The ACT is set to bow to federal government pressure by removing references to marriage from its planned civil unions law and creating its own celebrants registry.

But the planned changes may not be enough to placate the commonwealth.

A spokesperson for attorney-general Philip Ruddock told Sydney Star Observer the federal government would probably still have reservations about the amended bill.

The ACT government will introduce its new-look Civil Union Bill sometime in the first two weeks of May.

The legislation would give gay couples who formed unions the same rights as married heterosexuals under ACT law.

ACT chief minister Jon Stanhope introduced the original bill last month but was forced to seek legal advice when the federal government said it would block the legislation because it equated same-sex partnerships with marriage. The federal government has the power to override territory laws.

Last week the ACT Liberal Party also voiced its opposition to the original bill, claiming it would contravene federal law.

In response the Stanhope government will create its own civil celebrant register. In the original bill, celebrants acting under commonwealth law were to preside over union ceremonies.

We won’t be attempting to use the commonwealth’s [register] any more because obviously that’s not going to fly, Stanhope’s spokesperson said.

They’ve made it quite clear that they don’t want the ACT to use their celebrants.

The Stanhope government has yet to finalise other changes, but it is likely to remove all mentions of marriage in the Civil Union Bill.

The new-look bill may also include a paragraph stating that civil unions are not the same as marriage.

There’s probably going to be some sort of playing with the language at some level to try and meet some of the concerns of the commonwealth, Stanhope’s spokesperson said.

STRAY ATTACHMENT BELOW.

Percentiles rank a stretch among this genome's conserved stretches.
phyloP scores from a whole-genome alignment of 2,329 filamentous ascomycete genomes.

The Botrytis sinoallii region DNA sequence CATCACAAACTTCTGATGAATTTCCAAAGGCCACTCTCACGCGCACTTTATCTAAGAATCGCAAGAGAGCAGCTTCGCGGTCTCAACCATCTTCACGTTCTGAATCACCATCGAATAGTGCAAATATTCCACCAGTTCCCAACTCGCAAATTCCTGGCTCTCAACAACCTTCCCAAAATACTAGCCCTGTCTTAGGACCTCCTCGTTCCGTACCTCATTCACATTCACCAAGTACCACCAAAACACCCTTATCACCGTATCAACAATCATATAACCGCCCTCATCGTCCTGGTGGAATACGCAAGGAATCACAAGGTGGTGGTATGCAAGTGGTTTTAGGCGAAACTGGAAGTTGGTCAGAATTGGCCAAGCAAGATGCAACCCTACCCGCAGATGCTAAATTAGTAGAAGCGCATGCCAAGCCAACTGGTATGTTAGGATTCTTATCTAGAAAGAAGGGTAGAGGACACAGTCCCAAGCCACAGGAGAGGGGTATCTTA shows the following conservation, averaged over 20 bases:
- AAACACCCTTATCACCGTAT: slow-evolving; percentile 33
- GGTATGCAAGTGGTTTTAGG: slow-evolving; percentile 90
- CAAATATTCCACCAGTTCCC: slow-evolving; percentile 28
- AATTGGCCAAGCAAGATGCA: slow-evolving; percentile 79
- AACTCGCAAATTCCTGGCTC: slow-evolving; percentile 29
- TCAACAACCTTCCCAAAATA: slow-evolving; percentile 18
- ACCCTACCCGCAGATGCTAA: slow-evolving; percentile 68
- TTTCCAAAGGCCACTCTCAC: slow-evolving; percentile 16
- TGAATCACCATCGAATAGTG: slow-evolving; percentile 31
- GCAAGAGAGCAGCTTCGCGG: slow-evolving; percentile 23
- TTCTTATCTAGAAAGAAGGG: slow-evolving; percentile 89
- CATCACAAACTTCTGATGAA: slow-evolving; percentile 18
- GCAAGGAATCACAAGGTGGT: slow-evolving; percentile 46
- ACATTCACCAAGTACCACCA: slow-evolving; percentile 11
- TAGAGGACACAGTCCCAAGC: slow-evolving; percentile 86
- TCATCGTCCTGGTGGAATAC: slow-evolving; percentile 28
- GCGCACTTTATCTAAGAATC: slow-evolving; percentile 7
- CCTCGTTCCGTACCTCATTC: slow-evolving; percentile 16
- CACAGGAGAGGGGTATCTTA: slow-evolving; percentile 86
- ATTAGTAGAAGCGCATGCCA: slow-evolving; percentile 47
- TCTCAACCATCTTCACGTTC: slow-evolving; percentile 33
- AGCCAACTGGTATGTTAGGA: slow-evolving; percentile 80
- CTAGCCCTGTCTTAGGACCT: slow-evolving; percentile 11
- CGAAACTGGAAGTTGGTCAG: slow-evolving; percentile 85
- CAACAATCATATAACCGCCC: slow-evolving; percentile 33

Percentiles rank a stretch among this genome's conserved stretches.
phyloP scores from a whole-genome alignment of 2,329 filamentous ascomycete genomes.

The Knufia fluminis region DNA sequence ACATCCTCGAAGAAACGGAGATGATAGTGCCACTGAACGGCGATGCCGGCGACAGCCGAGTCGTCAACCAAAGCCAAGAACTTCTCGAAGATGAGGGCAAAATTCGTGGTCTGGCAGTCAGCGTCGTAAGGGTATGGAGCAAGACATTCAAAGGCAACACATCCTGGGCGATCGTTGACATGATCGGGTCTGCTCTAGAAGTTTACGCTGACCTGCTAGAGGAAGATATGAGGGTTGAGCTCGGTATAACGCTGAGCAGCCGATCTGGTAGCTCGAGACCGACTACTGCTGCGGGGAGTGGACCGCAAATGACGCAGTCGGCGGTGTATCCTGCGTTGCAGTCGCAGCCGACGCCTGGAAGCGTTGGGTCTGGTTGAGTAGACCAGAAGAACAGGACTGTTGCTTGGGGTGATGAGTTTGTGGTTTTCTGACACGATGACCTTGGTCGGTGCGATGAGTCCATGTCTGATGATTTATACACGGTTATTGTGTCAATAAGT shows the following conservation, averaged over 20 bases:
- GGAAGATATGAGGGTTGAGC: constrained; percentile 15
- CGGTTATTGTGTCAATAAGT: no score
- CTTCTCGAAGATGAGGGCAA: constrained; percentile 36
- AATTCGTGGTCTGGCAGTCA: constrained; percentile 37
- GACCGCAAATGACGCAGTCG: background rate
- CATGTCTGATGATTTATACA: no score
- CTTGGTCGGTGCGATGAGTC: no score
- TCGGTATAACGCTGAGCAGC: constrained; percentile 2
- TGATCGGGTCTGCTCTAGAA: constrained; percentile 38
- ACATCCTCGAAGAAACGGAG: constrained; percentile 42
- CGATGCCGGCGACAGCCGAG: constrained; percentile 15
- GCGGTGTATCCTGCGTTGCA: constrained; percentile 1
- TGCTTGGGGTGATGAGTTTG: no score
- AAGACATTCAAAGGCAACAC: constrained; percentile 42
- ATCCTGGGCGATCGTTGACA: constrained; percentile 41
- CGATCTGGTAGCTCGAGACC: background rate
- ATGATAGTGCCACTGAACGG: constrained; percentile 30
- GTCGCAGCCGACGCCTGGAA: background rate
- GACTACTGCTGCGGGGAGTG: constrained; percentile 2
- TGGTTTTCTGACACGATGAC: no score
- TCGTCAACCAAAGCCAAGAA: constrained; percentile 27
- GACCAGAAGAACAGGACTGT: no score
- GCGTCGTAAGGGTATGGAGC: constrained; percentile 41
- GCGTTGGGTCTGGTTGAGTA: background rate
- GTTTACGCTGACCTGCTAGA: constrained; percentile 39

Ruddock’s spokesperson said the government would need to see the legislation in its final form before they decided whether to block it.

Based on what they have said so far, there are still reservations -¦ because it’s not necessarily avoiding confusion between civil unions and marriage, he said

The government would, it seems, prefer a relationship register similar to Tasmania’s.

Asked whether the government would oppose the ACT bill no matter what, the spokesperson said: All I can do in that case is point you to Tasmania. The government didn’t step in on the Tasmanian civil unions [registration system].

The Tasmanian scheme, which took effect in 2004, allows same-sex couples to register their partnership and conveys spousal legal rights.

Unlike the proposed ACT law, Tasmania’s system is open only to residents of that state and does not provide for formal ceremonies.

The ACT government has expressed frustration that the government would block their bill no matter what form it takes.

They’re essentially saying, -˜If we think subjectively that you’re equating marriage and civil unions, we’ll stomp all over it,’ Stanhope’s spokesperson said.

The ACT government is confident the bill will pass their parliament and could take effect as soon as July -“ unless the federal government steps in.

Activists have stepped up their pro-civil unions campaign by planning another protest this weekend.

Protest co-organiser Farida Iqbal, from Community Action Against Homophobia, said the protesters would march from the ACT Legislative Assembly to federal parliament on Saturday.

Demonstrators held a similar protest on the streets of Canberra three weeks ago.

We think it’s urgent that we show some support at the bill’s going to parliament, Iqbal said.

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